Some users of the GreenVPN iPhone app reported that the service failed to load over the weekend. Apps for GreenVPN and SuperVPN are still listed in the App Store, but users reportedly had trouble downloading them or turning them on. Bloomberg was unable to contact SuperVPN's offices, while Apple didn't immediately respond to requests for comment.

It's unknown whether the timing of the VPN shutdown is related to the politically sensitive 20th anniversary of the handover of Hong Kong from Great Britain to China. In January, China's Ministry of Industry and Information announced new priorities for controlling online content which included restrictions on VPNs.

Last year, Apple faced its own issues with Chinese state regulators regarding a controversial independent movie which led to the shut down of iTunes and iBooks in the country.

Note: Due to the political nature of the discussion regarding this topic, the discussion thread is located in our Politics, Religion, Social Issues forum. All forum members and site visitors are welcome to read and follow the thread, but posting is limited to forum members with at least 100 posts.

Tags: China, security

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Australia to Push for Greater Powers on Encrypted Messaging at ‘Five eyes’ Meeting

Australia is set to push for greater international powers to thwart the use of encrypted messaging services by terrorists and criminals, according to reports on Sunday (via Reuters).

The topic will be addressed this week at a meeting of officials from the "Five Eyes" intelligence sharing network, which includes the U.S., the U.K, Canada, Australia, and New Zealand.

Australia claimed the increasing use of strong encryption on smartphones and other devices was hindering law enforcement's capacity to gather and act on intelligence, and said it wants tech companies to do much more to give intelligence and law enforcement agencies access to encrypted communications.

Security experts and privacy groups regularly argue that any such methods would simply weaken overall security for everyone.
"I will raise the need to address ongoing challenges posed by terrorists and criminals using encryption," Australian Attorney General Senator Brandis said in a joint statement.

"These discussions will focus on the need to cooperate with service providers to ensure reasonable assistance is provided to law enforcement and security agencies."
The announcement followed the U.K. government's recent statement of intent to pressure technology companies to do more to put an end to the "safe spaces" that the internet offers extremists. The country has also called for measures to "regulate cyberspace", following terror attacks in the country.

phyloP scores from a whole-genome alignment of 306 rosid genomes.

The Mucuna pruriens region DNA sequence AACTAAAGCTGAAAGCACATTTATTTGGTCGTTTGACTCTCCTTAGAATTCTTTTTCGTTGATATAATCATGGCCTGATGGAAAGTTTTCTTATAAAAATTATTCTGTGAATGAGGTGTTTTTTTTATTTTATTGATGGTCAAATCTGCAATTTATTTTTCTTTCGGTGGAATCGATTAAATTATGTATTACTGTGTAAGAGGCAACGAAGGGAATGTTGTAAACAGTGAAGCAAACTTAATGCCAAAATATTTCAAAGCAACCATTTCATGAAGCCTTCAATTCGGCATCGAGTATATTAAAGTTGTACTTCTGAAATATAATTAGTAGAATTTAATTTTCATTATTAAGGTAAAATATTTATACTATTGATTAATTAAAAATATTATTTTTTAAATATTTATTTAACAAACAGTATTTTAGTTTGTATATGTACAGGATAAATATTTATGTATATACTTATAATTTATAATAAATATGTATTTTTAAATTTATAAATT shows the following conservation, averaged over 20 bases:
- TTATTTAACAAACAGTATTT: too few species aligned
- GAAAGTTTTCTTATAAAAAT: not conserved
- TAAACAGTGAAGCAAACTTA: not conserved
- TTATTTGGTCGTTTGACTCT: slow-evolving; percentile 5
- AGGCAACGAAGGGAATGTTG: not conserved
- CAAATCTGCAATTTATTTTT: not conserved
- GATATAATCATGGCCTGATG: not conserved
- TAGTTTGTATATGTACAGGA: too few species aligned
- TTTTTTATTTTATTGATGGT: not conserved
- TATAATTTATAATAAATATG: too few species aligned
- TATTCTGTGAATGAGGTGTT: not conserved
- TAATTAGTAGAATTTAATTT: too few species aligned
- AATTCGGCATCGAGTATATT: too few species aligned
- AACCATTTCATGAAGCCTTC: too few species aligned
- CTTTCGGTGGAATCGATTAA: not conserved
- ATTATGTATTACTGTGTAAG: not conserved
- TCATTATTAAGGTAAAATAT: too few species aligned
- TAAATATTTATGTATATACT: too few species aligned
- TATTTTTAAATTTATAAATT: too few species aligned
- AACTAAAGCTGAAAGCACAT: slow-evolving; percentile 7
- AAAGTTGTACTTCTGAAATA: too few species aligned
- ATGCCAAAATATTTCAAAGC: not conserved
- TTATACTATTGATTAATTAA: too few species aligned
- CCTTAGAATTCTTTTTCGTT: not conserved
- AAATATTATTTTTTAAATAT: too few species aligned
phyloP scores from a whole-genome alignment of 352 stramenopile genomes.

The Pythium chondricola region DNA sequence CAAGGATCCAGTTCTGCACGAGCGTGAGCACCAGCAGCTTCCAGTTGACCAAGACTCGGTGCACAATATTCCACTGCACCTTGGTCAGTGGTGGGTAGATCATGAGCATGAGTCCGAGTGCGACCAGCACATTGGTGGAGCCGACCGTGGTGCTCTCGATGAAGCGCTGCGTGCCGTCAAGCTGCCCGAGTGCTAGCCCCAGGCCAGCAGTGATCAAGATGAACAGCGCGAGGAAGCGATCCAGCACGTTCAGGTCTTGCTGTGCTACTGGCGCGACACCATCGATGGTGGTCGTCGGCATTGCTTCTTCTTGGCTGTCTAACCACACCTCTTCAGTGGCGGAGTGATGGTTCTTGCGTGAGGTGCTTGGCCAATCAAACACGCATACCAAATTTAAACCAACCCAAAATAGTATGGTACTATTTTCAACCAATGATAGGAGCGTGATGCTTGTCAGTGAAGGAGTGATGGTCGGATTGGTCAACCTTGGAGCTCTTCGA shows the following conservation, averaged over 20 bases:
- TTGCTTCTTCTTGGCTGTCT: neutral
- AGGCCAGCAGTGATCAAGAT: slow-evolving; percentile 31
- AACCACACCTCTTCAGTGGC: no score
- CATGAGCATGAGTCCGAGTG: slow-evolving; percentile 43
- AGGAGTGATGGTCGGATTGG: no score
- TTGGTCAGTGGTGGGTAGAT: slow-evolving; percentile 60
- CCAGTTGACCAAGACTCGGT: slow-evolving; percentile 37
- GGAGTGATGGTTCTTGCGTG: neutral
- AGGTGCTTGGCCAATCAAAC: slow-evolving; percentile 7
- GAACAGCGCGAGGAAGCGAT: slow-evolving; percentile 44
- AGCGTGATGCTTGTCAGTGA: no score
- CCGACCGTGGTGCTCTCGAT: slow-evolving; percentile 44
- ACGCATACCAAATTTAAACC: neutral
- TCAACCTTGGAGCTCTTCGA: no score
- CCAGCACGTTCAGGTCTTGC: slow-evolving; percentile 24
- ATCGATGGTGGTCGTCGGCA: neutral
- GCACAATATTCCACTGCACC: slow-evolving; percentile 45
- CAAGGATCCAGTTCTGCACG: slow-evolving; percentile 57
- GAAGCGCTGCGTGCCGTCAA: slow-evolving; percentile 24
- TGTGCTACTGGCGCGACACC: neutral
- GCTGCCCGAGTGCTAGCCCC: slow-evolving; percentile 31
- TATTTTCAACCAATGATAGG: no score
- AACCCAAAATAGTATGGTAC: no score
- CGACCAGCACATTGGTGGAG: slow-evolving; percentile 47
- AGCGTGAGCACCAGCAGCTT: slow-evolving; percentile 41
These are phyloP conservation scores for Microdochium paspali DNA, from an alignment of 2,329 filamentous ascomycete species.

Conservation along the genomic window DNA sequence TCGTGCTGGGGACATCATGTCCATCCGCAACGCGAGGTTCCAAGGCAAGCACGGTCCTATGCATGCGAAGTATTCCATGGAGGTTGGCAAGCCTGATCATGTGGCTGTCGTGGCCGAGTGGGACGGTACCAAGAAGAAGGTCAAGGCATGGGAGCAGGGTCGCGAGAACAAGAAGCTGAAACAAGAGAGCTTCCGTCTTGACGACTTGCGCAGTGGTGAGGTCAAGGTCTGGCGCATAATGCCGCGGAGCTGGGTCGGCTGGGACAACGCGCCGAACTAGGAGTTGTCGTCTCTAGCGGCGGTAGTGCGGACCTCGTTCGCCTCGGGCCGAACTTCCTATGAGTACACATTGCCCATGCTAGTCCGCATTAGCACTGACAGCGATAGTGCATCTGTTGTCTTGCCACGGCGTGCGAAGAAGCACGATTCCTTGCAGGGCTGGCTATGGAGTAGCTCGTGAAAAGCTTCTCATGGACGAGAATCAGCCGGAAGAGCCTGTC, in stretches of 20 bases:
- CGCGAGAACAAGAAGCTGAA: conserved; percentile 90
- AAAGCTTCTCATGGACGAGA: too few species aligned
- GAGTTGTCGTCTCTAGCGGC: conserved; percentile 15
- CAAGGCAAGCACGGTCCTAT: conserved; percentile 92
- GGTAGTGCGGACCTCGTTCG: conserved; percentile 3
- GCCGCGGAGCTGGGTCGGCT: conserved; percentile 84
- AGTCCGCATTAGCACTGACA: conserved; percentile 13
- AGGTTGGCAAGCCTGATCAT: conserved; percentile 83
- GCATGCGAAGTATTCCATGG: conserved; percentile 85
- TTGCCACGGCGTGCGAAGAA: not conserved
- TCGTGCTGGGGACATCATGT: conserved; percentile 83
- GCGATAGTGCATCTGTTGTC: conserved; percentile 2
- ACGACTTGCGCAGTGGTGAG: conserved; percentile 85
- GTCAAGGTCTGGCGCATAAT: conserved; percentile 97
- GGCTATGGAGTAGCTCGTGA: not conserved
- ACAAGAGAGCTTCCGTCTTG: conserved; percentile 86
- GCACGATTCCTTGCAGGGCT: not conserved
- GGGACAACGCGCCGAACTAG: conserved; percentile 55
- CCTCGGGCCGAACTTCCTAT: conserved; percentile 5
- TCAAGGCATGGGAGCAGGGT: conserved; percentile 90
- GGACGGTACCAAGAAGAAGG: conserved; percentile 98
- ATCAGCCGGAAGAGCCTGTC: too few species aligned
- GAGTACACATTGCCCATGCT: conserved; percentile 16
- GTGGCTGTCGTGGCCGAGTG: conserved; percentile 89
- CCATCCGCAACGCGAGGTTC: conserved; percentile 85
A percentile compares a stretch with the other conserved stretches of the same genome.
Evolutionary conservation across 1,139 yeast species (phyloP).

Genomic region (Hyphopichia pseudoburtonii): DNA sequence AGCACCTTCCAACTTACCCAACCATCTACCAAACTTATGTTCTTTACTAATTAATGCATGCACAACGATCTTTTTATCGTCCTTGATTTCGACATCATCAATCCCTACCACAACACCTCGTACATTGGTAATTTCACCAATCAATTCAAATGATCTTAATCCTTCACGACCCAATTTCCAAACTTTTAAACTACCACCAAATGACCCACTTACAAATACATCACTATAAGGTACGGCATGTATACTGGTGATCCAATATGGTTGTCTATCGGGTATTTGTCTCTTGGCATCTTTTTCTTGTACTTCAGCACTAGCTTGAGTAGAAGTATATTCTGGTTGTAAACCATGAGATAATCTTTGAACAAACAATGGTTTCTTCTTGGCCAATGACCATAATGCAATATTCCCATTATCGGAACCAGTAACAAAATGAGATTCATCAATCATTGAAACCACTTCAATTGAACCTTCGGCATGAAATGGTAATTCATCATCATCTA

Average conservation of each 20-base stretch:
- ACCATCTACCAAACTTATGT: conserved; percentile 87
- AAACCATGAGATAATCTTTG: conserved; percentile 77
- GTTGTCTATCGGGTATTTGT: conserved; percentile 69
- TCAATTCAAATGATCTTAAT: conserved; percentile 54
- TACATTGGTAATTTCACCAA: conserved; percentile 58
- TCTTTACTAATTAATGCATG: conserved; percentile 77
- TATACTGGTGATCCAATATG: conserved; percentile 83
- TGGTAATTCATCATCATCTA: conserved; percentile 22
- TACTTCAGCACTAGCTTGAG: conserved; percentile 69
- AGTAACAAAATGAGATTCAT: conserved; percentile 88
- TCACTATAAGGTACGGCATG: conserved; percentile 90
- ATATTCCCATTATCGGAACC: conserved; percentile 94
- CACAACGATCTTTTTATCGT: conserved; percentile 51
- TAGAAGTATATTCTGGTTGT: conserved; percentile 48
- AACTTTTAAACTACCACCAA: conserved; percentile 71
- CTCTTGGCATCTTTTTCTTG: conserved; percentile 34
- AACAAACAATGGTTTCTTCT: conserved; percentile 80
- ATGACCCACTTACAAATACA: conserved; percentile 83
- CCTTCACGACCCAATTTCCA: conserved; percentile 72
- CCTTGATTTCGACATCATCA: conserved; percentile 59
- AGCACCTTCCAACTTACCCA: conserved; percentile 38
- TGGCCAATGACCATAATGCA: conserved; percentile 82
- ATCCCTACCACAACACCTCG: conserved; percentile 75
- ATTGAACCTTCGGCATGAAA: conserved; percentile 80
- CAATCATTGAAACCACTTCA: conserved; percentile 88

In related news, a leaked draft technical paper prepared by the U.K. government states that technology companies would be required to remove encryption from private communications and provide the raw data "in an intelligible form" without "electronic protection". However, it's not clear if the Conservatives still intend to pursue these powers after recent elections left the party with a minority government and a diminished mandate.

Last year Apple refused requests from the FBI to break the security of its mobile software, following the recovery of an iPhone used by the San Bernardino shooter. Apple argued the FBI's request would set a "dangerous precedent" with serious implications for the future of smartphone encryption. The dispute ended after the government found an alternate way to access the data on the iPhone through the help of professional hackers.

Last week, the European Union published draft proposals that would enforce end-to-end encryption on all digital communications and forbid backdoors that enable law enforcement to access private message data. If ratified, the law would put it at odds with both the U.S. and U.K. intelligence communities.

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Russia Threatens to Ban Encrypted Messaging App Telegram

Russia has threatened to block access to the Telegram messaging platform unless the company that runs the app provides more information about itself (via Sky News).

The head of communications regulator Roskomnadzor, Alexander Zharov, said repeated efforts to obtain the information had been ignored by the company and warned that "time is running out" for the app.